The colors of the garden is that of a staunch and burly chromatic nonsense. It is the same spectral color of the skies; which this morning are low and heavy with early rain. I imagine that from the garden floors leap this invisible joy; wet and supple, which stretches and swells and spread throughout the entire garden. This is only perceive by the natural world, and perhaps, also by those with heart opened to the infinite love and thoughtfulness of a powerful and sympathetic God; the God of creation, who while fashioning each tree and shrub and flower had us on his mind.
And thus, I see it too—this happiness with which each plant and each tree shrouds themselves with on rainy days. And I see they're playing dressing up too. As in readiness to step into some regal ballroom. Because, well, they're dressed up in itty bitty sparkling stars made out of water, and they're wearing necklaces adorned in jewels of perfect spherical rain drops and globular trinkets and charms so pure and dazzling, my heart leaps with joy.
Isn't this delightfulness; this pleasure flourishing in the soul, precisely what I had wished for years and years? To be able to stay home; having not the need to go out into the world to make my living in an office cubicle, wishing throughout my days I could be free. Free to be here, just where I am today?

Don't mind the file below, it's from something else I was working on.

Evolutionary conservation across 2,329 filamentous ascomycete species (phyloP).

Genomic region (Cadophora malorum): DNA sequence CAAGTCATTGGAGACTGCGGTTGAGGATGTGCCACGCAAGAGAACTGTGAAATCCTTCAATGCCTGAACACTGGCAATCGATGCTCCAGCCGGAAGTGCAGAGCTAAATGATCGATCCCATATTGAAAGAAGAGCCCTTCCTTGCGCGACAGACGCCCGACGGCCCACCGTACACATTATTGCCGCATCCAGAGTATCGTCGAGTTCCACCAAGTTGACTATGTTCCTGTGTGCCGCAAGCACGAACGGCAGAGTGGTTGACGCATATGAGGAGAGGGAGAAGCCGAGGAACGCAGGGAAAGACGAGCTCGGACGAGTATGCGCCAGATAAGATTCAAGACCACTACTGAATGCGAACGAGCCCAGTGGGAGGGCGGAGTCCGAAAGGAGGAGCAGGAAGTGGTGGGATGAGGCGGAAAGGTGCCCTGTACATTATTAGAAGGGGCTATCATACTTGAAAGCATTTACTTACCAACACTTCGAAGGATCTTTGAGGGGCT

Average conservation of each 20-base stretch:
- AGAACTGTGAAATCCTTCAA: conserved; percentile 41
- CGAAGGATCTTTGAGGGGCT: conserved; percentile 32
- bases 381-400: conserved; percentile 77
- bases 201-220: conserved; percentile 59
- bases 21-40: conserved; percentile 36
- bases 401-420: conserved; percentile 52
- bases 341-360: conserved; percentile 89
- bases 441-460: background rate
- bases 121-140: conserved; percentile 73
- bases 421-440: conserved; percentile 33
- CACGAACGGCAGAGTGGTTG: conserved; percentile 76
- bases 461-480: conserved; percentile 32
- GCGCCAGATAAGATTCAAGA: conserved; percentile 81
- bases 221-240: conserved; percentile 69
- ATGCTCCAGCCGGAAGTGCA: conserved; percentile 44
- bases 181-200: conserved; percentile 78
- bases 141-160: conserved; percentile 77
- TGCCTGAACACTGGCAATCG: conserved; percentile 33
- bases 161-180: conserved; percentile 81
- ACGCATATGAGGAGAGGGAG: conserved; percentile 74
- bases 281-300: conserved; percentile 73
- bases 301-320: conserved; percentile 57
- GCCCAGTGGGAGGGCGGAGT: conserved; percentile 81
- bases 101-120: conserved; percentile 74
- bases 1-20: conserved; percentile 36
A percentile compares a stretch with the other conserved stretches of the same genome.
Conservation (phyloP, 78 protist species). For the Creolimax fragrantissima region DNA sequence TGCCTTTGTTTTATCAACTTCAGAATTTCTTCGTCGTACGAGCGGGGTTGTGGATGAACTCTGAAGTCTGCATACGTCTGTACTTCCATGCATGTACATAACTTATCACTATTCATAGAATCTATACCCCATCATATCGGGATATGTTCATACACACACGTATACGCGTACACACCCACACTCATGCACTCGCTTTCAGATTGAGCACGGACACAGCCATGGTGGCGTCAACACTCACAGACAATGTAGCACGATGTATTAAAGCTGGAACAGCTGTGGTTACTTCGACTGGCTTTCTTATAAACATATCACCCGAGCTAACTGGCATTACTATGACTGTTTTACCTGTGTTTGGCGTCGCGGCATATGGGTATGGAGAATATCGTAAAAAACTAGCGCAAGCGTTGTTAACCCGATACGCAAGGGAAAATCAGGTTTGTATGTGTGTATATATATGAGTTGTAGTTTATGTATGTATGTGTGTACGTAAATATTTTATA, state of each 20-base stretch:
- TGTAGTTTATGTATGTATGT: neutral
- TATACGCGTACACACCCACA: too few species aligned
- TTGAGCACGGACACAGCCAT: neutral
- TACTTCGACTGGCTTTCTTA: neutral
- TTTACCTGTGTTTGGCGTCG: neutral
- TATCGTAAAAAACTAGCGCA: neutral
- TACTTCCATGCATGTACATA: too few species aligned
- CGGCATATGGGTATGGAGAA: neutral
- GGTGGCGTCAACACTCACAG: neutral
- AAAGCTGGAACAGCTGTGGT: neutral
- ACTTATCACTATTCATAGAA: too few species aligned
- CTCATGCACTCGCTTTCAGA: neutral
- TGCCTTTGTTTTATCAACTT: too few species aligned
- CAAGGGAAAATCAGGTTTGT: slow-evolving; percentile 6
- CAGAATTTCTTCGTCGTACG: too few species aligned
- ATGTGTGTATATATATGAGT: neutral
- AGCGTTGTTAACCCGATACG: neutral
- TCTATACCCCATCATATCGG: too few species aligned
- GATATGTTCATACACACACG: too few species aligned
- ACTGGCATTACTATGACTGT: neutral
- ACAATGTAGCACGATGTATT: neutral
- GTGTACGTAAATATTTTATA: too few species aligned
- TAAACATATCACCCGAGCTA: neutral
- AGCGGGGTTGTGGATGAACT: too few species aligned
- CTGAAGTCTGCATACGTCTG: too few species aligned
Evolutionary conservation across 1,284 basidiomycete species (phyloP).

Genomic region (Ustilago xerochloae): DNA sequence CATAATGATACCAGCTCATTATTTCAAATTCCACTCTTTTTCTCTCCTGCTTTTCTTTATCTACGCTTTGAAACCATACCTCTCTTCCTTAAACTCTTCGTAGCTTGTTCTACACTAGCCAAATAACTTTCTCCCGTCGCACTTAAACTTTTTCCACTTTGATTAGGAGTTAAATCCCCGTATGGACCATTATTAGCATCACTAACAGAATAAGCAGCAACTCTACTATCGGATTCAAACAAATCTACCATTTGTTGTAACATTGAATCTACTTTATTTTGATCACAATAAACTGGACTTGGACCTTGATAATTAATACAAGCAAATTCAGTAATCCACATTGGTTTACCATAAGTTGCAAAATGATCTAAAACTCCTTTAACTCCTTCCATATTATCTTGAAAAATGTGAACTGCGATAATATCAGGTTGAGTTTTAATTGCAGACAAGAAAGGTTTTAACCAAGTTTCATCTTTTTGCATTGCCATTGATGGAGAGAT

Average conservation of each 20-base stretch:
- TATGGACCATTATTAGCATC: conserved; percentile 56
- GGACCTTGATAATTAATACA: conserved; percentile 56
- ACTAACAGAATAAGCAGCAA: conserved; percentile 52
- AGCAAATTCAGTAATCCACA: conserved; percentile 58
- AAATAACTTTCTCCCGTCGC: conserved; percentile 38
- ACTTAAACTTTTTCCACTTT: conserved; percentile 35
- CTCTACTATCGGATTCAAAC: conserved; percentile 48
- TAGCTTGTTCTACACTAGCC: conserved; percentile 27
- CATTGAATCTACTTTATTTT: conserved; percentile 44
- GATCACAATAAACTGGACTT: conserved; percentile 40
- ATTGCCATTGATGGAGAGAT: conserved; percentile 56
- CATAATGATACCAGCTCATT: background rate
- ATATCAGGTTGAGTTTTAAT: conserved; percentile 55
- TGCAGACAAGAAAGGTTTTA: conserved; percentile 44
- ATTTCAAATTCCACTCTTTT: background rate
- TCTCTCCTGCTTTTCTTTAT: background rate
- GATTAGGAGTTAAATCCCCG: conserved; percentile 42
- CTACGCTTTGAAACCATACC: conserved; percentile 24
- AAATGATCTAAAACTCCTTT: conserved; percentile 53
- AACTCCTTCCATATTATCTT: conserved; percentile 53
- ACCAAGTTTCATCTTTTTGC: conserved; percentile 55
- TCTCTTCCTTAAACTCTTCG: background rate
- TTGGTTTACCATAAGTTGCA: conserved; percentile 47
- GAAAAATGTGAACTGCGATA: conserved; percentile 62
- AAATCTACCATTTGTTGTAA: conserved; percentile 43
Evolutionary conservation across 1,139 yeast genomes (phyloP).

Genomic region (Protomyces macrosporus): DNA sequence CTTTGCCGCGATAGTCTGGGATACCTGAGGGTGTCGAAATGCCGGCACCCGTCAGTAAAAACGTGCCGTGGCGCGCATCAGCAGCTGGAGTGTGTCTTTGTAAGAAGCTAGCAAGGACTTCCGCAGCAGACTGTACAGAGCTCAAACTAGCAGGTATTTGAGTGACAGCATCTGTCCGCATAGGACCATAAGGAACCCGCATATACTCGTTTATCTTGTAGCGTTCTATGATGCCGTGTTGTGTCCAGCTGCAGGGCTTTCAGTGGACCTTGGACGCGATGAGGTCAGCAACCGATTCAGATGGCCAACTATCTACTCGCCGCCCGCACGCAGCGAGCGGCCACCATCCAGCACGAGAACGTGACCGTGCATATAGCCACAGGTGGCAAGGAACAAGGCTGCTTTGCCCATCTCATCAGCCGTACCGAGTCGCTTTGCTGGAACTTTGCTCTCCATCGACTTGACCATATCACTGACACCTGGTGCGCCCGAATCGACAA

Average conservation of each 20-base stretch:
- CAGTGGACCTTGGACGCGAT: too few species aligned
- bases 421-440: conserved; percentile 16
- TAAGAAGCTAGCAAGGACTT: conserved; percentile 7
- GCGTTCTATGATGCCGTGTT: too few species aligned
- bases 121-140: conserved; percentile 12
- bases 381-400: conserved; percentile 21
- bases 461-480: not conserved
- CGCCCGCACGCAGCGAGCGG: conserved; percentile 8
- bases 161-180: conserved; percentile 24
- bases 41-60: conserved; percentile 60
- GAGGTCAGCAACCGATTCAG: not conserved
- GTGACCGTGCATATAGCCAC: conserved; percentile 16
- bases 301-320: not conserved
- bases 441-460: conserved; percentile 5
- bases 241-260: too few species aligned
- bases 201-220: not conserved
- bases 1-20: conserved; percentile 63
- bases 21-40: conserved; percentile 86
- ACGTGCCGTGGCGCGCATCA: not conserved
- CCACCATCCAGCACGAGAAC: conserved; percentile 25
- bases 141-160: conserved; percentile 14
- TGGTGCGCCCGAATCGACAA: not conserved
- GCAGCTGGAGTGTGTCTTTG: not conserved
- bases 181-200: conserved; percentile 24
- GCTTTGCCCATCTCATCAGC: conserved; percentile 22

And why is my heart anxious then? Why am I distress by the external? And how ungrateful the heart is; how deaf our ears to the voice of our heavenly Father when He speaks to us in the hour of need.
"Look at the birds"—He says. Have they not fear of what tomorrow have reserved for them? If that is how God clothes the grass of the field, which is here today and tomorrow is thrown into the fire, will he not much more clothe me, or feed me?
I have so many things I wish to write; so many things to say, but the words come on as ghosts, fragments, intangible wisps. I am patient.